On this site there are reasonable skeptical contributors (daydreamer comes to mind). They are prepared to consider the other point of view. When the orthodox view becomes dogma, all hope of an open minded debate is gone. Because few in the scientific community will admit to being dogmatic, I fear that the world will have to wait for a new generation of scientists (following the lead of Radin, etc.) before that open debate can take place.

        Dave.

        1. Its a bit like…
          Lets consider pro-choice and pro-life proponents.

          Pro-choice are generally against the death penalty.

          Pro-life are generally for the death penalty.

          In the end, it is a question of ideology and not a question of factuality.

          I tend to ignore ideologues. They are not mind expansive and that, regardless of any side of the fence they like to camp themselves.

          1. language
            I think it is just an example of some people hijacking the language. They want a nice label for themselves, one that sounds like they are competent and enthusiastic in their endeavour.

            This never works in the long run, the label comes to represent narrow mindedness and thoughtlessness.

            Pro-choice and pro-life are good examples. So is gay. So are many of the political labels.

          2. Test of time, development, or battle for consciousness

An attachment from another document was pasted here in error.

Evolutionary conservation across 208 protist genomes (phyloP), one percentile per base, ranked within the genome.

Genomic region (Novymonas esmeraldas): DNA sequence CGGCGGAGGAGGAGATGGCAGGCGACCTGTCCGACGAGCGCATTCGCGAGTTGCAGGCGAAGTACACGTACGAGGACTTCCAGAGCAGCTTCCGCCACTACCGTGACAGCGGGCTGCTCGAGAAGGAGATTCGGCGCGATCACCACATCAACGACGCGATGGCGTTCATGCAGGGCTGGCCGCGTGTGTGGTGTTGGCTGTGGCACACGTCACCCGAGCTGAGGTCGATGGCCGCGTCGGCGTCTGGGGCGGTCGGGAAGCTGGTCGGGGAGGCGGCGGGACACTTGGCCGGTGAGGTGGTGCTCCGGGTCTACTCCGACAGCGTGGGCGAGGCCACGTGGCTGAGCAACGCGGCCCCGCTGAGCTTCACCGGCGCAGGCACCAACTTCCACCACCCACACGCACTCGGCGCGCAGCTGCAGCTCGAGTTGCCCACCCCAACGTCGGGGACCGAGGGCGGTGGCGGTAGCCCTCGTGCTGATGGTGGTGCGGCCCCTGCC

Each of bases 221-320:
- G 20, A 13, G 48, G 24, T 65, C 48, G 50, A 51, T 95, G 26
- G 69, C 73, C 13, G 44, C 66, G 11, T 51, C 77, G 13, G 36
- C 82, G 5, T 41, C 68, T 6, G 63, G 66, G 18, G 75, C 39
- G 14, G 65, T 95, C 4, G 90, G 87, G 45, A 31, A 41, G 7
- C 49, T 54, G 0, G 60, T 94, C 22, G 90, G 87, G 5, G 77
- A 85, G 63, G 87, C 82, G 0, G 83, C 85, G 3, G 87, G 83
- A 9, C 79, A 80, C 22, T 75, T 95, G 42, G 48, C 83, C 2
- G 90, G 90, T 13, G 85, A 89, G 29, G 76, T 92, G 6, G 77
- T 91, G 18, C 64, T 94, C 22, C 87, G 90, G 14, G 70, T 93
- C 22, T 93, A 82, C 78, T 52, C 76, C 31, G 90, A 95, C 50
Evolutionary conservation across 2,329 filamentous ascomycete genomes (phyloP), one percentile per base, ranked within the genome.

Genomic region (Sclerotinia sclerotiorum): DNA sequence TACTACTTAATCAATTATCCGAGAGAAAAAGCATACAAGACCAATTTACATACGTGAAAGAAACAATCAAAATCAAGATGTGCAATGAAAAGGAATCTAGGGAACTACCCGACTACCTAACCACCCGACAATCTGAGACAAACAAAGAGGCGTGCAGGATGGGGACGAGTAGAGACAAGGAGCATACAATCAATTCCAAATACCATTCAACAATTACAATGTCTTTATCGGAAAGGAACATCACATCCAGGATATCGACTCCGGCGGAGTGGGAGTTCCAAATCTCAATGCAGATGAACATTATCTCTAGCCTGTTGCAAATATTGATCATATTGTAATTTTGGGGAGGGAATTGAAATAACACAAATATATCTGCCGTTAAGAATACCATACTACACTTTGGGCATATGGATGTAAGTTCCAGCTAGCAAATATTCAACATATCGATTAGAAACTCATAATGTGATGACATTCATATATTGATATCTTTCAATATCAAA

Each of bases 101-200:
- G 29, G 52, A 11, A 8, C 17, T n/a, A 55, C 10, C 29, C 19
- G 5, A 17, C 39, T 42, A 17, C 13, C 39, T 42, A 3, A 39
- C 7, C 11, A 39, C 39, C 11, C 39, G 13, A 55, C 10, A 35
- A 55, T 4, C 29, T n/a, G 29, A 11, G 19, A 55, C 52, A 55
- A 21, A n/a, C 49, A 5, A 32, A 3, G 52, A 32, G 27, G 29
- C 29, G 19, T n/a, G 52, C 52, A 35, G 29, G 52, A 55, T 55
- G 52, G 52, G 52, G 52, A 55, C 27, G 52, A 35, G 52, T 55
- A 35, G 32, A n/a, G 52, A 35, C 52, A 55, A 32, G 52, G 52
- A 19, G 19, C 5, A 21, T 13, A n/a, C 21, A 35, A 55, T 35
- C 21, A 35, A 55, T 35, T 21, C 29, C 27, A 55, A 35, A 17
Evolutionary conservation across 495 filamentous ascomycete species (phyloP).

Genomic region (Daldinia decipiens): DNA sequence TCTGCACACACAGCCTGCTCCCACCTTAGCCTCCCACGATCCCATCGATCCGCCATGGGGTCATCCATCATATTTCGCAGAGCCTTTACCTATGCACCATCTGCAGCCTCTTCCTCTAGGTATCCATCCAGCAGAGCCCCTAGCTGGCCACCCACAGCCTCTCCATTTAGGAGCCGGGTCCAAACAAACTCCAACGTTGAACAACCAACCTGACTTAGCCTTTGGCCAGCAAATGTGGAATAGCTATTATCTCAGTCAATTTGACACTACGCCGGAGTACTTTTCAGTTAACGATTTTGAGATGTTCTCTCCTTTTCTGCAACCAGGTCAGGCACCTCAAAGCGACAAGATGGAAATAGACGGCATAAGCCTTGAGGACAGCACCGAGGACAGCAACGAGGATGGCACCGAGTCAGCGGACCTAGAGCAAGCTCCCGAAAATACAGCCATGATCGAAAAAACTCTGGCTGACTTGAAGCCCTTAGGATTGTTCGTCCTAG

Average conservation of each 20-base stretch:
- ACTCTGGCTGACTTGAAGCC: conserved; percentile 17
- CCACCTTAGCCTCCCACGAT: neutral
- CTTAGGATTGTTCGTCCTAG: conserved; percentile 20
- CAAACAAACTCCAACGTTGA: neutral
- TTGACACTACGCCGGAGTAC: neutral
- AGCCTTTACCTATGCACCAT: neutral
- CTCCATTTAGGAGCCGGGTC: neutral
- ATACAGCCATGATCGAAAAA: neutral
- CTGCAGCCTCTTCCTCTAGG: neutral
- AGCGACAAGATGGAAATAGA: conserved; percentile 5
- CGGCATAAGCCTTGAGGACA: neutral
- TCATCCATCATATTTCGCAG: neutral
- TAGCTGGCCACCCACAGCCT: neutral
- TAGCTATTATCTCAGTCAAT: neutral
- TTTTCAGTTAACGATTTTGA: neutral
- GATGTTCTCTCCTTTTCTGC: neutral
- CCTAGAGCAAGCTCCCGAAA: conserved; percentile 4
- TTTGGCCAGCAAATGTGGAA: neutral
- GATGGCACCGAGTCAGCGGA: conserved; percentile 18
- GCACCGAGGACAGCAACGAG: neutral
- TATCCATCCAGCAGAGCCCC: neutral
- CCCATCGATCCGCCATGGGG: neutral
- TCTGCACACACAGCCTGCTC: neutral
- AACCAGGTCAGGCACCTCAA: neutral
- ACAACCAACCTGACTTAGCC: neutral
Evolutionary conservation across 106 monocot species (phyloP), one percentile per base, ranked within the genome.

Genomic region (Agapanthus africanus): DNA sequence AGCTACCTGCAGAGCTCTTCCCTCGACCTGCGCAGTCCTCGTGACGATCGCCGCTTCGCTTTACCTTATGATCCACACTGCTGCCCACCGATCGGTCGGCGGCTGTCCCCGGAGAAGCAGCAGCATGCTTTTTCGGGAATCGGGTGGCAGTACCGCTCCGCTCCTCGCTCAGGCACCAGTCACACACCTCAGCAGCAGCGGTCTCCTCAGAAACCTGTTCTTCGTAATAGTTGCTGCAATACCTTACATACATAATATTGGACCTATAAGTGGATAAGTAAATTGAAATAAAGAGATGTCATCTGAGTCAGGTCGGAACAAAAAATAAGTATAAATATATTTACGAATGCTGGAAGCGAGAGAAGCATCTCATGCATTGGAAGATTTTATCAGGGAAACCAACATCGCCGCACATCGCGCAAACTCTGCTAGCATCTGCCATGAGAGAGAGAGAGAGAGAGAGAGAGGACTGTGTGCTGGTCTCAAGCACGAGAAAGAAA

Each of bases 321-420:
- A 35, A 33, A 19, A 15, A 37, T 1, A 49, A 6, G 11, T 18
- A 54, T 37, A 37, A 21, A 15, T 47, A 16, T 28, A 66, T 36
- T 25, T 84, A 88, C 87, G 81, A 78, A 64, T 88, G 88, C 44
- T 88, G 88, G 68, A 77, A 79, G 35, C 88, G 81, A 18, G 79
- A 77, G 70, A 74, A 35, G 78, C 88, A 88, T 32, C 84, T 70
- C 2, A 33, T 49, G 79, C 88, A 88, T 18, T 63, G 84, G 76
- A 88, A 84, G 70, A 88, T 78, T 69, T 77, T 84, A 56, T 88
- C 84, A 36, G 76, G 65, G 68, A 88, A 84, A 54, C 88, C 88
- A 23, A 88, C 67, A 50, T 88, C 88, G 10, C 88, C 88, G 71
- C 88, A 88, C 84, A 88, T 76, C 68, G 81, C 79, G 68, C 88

It does seem almost like any label is ultimately doomed. What this says about us in a larger sense i do not know.

        2. Hi Dave, Firstly sorry for
          Hi Dave,

          Firstly sorry for not answering a previous post we were engaged in, i mean to go back to old posts, but haven’t the time at the mo.

          Thanks for the kind words.

          It can be hard to be self skeptical. I guess the mind tries to pull us toward positive assertions of our selves rather than more muddled realities.

          I find the tight rope of skepticism a very difficult one to walk. There is no external perspective to tell you whether you are doing it well or not.

          A good part of it is based in trying to combine information into a single picture. This might be the wrong thing to do, i do not know. Science tends to ingrain an idea of a single vision of life, the universe, and everything. Even still, i do not think this is necessarily wrong.

          We are all skeptics, the definition seemingly evaporates in this context and we are left with just whether we agree on things or not. Skeptical philosophy is a little different, but philosophies can often try to be pure unto themselves instead of being honest about the evidence. Such that we should be skeptical of a near spherical earth. Misuse of this would try to weigh this idea equally against a flat earth and get the whole picture wrong, though not necessarily the philosophy, which is telling of its weakness.